What country was the first Christian nation? Some say Armenia. Others say Ethiopia. But it definitely was not the Roman Empire, as many believe.
For centuries, many people accepted Armenia as the first Christian nation. But that theory is now being challenged by scholars who believe oral history and a political agenda created that ‘history’.
Ethiopia’s case: First century A.D.
Ethiopia may have a stronger case. Acts tells of Phillip and the baptism of the Ethiopian eunuch shortly after the death of Christ. Eusebius, the first church historian, tells of how the eunuch returned to Ethiopia to share the gospel. How many did he convert? Not the king. When St. Matthew later took the gospel to Ethiopia, tradition says the king had the saint killed while celebrating Mass. Apparently the king lusted after his own niece, who already was a Christian—a nun in fact—and thus a ‘bride of Christ.’ Perhaps the Ethiopian eunuch had baptised that nun. So, there were Christians living in Ethiopia shortly after Jesus’ death. But that didn’t mean it was a Christian nation.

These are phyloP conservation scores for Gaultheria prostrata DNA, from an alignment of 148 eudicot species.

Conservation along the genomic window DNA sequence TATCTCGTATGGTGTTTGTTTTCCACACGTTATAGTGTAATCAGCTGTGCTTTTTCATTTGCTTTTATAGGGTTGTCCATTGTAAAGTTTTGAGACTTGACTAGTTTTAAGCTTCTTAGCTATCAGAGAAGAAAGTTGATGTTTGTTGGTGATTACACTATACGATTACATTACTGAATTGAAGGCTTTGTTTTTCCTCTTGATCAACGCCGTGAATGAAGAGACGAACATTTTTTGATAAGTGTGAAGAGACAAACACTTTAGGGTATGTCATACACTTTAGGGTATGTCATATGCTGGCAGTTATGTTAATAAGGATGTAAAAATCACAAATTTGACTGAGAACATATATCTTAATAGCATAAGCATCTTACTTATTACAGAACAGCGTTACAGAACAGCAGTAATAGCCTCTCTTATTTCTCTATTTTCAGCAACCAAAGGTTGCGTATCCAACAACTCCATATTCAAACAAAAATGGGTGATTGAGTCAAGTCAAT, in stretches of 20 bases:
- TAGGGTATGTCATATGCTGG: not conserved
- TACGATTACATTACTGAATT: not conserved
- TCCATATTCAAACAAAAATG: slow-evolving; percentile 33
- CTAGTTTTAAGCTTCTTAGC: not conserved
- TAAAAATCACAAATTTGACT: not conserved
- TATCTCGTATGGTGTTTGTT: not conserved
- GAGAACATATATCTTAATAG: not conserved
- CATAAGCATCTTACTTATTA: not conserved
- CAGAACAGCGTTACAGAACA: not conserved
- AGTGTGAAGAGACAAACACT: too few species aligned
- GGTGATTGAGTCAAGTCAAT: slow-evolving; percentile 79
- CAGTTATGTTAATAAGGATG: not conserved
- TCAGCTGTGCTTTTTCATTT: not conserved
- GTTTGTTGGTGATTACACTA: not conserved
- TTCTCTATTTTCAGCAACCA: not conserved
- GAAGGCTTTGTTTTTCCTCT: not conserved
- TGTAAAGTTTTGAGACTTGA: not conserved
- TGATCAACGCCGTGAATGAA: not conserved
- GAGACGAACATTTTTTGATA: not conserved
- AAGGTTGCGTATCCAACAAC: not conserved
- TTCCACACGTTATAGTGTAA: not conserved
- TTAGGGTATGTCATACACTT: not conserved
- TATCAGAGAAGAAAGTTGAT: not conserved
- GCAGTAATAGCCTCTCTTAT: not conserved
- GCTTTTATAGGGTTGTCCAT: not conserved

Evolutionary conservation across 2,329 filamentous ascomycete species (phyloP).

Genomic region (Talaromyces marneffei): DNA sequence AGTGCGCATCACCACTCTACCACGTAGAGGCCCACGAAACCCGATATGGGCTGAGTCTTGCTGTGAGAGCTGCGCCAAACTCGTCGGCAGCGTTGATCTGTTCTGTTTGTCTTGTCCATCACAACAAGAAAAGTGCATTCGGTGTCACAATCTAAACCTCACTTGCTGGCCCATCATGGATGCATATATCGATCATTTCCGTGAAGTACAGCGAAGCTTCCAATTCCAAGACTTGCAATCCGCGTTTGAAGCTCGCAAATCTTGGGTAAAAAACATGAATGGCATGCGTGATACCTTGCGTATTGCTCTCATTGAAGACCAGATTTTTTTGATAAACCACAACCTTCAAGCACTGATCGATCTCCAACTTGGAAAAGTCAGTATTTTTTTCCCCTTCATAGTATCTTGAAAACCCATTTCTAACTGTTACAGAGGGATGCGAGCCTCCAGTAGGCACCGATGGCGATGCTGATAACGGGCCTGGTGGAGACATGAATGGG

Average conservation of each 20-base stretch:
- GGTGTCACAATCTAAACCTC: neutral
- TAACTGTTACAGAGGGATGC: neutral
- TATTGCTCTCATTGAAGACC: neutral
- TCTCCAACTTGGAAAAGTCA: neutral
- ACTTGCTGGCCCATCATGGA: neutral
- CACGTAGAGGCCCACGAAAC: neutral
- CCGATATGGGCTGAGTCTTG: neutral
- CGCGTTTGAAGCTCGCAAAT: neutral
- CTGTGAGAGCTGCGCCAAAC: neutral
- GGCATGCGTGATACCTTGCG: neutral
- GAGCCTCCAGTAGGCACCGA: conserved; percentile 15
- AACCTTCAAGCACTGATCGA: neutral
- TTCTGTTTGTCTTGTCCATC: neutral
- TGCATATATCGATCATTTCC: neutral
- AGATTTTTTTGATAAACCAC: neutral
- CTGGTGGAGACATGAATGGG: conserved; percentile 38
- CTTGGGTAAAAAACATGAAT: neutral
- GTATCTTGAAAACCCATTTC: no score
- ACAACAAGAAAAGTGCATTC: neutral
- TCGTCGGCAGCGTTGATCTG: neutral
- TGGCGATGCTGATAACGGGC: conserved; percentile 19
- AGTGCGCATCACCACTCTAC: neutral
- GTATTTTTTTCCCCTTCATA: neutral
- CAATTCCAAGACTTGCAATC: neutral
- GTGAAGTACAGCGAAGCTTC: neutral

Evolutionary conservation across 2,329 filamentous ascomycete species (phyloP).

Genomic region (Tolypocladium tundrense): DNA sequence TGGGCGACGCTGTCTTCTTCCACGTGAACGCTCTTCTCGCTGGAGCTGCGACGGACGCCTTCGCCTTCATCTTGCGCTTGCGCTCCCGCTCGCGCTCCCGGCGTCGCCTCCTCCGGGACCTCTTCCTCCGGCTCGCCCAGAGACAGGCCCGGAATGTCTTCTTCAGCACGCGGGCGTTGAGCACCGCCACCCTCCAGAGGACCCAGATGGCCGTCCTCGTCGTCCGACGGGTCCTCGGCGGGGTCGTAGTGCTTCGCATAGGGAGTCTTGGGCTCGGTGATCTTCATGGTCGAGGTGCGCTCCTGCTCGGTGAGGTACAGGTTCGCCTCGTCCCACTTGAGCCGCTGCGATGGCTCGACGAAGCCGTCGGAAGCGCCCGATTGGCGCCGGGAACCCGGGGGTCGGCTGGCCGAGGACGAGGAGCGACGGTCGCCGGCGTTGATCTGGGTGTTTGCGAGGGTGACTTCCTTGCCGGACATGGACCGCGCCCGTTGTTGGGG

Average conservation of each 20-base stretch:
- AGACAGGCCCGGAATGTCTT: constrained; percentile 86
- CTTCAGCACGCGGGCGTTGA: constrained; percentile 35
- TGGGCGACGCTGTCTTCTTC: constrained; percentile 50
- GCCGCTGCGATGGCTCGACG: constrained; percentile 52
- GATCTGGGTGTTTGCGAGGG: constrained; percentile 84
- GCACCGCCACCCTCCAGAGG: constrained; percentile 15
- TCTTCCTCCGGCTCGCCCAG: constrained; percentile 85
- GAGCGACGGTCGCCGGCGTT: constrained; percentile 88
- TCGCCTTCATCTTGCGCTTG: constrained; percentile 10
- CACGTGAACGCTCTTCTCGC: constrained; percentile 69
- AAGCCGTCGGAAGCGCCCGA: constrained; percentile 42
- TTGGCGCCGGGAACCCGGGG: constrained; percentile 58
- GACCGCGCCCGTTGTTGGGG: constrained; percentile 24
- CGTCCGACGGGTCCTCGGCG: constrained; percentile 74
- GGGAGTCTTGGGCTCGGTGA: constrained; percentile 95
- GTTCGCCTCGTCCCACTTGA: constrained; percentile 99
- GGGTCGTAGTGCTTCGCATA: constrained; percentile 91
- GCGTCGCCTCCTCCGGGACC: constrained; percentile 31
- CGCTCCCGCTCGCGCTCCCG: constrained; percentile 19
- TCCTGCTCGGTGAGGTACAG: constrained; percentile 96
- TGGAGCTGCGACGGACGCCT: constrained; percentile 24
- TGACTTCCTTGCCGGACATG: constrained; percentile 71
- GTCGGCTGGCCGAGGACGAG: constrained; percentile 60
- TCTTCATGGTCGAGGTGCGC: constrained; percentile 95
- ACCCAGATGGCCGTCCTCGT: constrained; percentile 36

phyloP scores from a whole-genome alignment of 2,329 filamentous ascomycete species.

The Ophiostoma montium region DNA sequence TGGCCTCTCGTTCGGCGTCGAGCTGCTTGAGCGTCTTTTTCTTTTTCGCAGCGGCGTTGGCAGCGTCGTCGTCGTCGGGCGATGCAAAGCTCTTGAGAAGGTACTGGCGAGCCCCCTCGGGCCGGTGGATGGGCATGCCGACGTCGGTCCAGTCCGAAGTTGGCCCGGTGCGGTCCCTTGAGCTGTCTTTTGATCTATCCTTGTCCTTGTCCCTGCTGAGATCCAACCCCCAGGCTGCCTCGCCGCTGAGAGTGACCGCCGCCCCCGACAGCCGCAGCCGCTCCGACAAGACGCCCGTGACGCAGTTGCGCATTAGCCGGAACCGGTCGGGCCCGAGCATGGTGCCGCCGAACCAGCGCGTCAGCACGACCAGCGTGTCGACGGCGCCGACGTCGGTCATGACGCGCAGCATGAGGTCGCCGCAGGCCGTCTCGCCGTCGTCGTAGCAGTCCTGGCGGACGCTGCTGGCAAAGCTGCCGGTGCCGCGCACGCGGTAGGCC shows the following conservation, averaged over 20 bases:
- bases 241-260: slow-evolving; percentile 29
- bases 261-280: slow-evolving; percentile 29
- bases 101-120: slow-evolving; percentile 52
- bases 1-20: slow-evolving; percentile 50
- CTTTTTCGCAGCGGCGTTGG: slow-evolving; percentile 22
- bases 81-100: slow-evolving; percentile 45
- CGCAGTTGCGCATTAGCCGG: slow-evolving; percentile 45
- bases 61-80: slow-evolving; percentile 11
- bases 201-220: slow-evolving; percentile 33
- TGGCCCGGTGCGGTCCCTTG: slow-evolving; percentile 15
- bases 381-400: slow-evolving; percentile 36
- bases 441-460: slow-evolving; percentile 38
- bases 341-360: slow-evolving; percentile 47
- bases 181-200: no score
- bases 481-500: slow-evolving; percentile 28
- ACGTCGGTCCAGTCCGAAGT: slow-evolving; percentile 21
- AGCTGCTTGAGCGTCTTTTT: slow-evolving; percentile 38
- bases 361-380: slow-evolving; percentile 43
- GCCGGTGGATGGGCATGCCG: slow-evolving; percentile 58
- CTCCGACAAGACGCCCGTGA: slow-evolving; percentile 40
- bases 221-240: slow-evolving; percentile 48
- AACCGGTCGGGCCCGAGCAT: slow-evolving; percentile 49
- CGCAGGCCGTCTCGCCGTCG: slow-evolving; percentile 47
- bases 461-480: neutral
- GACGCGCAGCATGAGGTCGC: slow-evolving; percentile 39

Ethiopia’s case: Ezana embraced the faith in 330 A.D.
During the persecutions of the Roman leader Diocletian (284-305 A.D.), Christians fled south along the Red Sea and received sanctuary in Ethiopia, increasing the Christian influence. Historian Kevin O’Mahoney argues that the Christian faith first took root in “the upper social classes and gradually spread downwards to become the religion of the people.” So, before the Ethiopian king Ezana embraced Christianity for himself and decreed it for his kingdom (330 A.D.), his nation already had many Christians. And, unlike the case of Armenia, there is tangible proof of this conversion as historians have uncovered Ezana’s public acknowledgement of the Christian faith. In addition, coins bearing Ezana’s image depict the cross after his conversion. Christianity became the centralizing force behind the Ethiopian Empire, which endured through 1974, despite religious and political threats from all sides.
What is a nation? A group of people who share a common heritage is a common definition. For Ethiopians, this shared heritage was Christianity. (Source: Abyssinian Christianity: The First Christian Nation? Edited by Brendan Pringle.)